I continue to practice distancing to help me deal with the emotional upsets. I found another resource  on emotional distance that I find helpful. The more upsetting the moment, the harder it is for me to remember to use distancing. But I'm working at it, and hopefully it will get easier.

Dementia: some things change, and some stay the same. As our journey continues I know that more changes are headed our way. I hope to continue to look for the positive and appreciate the joyful moments we can still enjoy together.


26 comments:

  1. Good idea with a 'coupon.'
    I hope your ankle is well, quickly.

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    1. Thanks SJ, feeling better with each passing day.

      Necessity is the mother of invention, as they say. I'd hate to think we would not be able to go out to eat once in a while!

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  2. It's wonderful how you're adapting and dealing with each crisis as it occurs. You are such a strong, caring person. He is so very lucky to have you.

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    1. Thanks Kay. At the moment of upset, it's hard to focus on staying calm internally. The better I get at it, the more it helps both of us.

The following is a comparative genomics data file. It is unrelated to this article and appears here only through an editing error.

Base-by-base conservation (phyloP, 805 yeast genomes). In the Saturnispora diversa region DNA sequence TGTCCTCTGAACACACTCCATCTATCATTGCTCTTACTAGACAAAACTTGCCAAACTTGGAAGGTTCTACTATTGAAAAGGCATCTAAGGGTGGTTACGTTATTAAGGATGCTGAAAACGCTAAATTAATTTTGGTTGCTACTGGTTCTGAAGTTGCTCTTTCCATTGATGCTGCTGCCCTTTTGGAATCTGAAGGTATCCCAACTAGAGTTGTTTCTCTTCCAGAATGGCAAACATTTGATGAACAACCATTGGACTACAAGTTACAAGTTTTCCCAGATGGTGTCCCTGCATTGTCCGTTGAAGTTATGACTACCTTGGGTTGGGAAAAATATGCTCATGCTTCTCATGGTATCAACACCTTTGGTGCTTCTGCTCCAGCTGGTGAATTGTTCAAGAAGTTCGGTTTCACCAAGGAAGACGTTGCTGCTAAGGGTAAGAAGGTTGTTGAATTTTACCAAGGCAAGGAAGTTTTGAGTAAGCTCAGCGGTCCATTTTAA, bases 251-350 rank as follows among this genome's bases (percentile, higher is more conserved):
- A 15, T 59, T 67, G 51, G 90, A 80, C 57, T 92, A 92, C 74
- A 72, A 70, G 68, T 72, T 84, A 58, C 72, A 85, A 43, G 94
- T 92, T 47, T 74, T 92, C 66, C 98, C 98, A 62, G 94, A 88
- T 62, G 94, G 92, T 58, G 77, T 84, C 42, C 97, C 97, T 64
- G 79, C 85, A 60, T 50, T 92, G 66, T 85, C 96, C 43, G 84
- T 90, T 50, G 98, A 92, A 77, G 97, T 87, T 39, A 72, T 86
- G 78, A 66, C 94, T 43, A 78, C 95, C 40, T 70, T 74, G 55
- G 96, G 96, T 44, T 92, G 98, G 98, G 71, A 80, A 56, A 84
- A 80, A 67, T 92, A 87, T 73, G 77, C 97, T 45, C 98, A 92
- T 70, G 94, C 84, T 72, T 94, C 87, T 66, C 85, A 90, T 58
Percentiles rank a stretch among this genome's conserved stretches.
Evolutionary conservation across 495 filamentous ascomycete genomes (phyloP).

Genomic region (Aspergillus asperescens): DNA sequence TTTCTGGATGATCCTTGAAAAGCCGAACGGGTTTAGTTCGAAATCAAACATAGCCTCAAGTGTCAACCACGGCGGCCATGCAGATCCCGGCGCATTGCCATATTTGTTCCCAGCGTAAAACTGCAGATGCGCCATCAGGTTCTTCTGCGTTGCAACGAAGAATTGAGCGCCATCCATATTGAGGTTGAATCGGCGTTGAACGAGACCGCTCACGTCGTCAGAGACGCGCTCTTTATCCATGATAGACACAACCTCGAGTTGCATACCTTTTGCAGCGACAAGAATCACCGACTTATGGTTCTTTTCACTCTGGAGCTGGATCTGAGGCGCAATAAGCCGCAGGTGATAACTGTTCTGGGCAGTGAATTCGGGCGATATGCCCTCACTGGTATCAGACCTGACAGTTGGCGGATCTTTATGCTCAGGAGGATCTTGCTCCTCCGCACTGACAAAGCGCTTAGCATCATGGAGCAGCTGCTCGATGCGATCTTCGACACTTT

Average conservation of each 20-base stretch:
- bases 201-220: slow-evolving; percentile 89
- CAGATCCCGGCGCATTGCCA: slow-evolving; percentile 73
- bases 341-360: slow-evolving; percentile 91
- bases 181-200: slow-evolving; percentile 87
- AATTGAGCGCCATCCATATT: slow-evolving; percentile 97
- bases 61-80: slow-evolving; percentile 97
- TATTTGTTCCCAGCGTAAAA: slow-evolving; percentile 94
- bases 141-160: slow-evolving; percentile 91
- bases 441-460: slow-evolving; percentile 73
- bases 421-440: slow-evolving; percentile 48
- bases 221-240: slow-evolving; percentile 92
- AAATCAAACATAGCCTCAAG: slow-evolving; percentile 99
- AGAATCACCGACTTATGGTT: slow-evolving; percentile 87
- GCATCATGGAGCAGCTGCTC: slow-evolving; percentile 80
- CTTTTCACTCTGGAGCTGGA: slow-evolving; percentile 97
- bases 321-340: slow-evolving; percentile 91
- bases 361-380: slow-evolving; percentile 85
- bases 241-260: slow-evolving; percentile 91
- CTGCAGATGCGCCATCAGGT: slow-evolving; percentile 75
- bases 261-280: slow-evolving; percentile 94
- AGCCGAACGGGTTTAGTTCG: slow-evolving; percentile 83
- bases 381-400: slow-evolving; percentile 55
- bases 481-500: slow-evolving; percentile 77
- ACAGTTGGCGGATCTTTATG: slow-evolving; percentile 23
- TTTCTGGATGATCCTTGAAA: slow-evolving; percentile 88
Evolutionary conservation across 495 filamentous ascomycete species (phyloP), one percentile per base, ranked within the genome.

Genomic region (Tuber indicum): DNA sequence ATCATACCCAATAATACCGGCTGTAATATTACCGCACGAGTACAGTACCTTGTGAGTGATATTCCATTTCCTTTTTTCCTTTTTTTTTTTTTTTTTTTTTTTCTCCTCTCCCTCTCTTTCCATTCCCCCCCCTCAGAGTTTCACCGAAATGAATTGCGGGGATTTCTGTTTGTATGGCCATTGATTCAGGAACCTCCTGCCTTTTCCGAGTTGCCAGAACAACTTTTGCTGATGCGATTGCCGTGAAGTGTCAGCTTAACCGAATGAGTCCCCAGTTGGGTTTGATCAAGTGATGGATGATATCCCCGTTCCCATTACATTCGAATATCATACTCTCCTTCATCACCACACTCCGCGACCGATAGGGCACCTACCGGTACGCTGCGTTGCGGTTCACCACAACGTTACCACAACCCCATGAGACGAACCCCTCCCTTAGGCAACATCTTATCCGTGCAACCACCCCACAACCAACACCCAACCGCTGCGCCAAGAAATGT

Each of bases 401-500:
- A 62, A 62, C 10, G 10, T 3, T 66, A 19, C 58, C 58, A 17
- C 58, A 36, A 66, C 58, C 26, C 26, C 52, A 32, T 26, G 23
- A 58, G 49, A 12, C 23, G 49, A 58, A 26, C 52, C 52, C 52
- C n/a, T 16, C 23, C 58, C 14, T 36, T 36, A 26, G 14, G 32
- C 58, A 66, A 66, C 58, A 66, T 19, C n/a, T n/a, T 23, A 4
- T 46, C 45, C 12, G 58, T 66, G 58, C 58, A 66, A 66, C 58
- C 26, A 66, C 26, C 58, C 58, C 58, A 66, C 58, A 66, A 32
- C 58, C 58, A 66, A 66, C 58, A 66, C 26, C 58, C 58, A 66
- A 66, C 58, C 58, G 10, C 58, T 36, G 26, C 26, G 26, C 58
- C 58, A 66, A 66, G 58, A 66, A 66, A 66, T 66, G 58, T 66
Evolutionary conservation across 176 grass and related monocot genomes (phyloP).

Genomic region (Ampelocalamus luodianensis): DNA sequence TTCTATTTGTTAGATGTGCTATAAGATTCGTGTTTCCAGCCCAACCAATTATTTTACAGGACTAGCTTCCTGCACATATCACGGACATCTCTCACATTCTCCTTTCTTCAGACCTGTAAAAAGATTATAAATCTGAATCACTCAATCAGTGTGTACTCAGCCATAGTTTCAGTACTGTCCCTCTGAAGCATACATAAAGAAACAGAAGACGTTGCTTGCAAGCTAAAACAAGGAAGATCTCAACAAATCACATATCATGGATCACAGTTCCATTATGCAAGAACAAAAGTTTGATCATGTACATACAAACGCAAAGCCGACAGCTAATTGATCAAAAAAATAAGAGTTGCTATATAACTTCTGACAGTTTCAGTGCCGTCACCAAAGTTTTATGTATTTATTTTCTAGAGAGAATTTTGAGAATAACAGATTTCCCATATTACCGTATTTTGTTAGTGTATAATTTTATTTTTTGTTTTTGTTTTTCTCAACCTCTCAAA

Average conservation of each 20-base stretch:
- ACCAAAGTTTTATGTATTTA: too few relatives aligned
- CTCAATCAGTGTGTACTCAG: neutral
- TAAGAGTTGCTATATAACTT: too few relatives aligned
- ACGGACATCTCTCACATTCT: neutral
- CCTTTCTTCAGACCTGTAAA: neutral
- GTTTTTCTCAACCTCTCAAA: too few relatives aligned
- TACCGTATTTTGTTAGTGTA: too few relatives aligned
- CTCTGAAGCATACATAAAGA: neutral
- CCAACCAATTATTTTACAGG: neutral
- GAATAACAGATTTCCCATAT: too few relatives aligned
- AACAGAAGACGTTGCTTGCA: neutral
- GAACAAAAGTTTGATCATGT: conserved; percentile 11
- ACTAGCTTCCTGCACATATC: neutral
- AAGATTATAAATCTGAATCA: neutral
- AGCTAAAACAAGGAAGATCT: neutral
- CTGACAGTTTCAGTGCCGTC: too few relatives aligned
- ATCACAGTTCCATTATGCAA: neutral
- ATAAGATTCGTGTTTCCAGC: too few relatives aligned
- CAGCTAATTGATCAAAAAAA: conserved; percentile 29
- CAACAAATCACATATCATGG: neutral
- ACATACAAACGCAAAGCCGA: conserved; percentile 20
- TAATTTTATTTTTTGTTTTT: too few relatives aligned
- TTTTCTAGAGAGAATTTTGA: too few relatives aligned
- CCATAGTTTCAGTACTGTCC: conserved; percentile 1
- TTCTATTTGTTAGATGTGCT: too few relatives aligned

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  3. I followed the link on emotional distance and read it right through. Interesting as well as informative. People like me can never know the difficulties faced by people coping with dementia. It was worth reading, Thank you.

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    1. Hi Valerie. It's amazing how much information is out there on dementia; the internet is such a great resource! Interestingly, I think the UK does a better job in supporting the caregiver and the person with dementia, compared to the US. We have much to learn from your country.

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  4. Your ankle business is troubling, but I'm glad to hear it's getting better every day. And that you have found a program you both enjoy and laugh over. I hear you about the importance of laughter and its effects in the body and mind. You are often on my mind and I so enjoy your posts, especially ones where you have found some relief from the daily emotional difficulties. :-)

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    1. Hi DJan. I am so grateful that we can still share humorous moments together! The other show that makes us laugh is Seinfeld reruns. "Laughter is the best medicine" So true!

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  5. Laughing together is so precious to me, now - just like for you - I'm so grateful for the sense of humor that we can still jointly tap into from time to time.
    Thanks so much for the tv show recommendation!
    Jan

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    1. Hi Jan. The TV show is about a hidden camera, practical joke by a magician. The part we like best is watching the expressions of people when they are seeing something that they just can't logically explain. It's all done with good taste and good humor.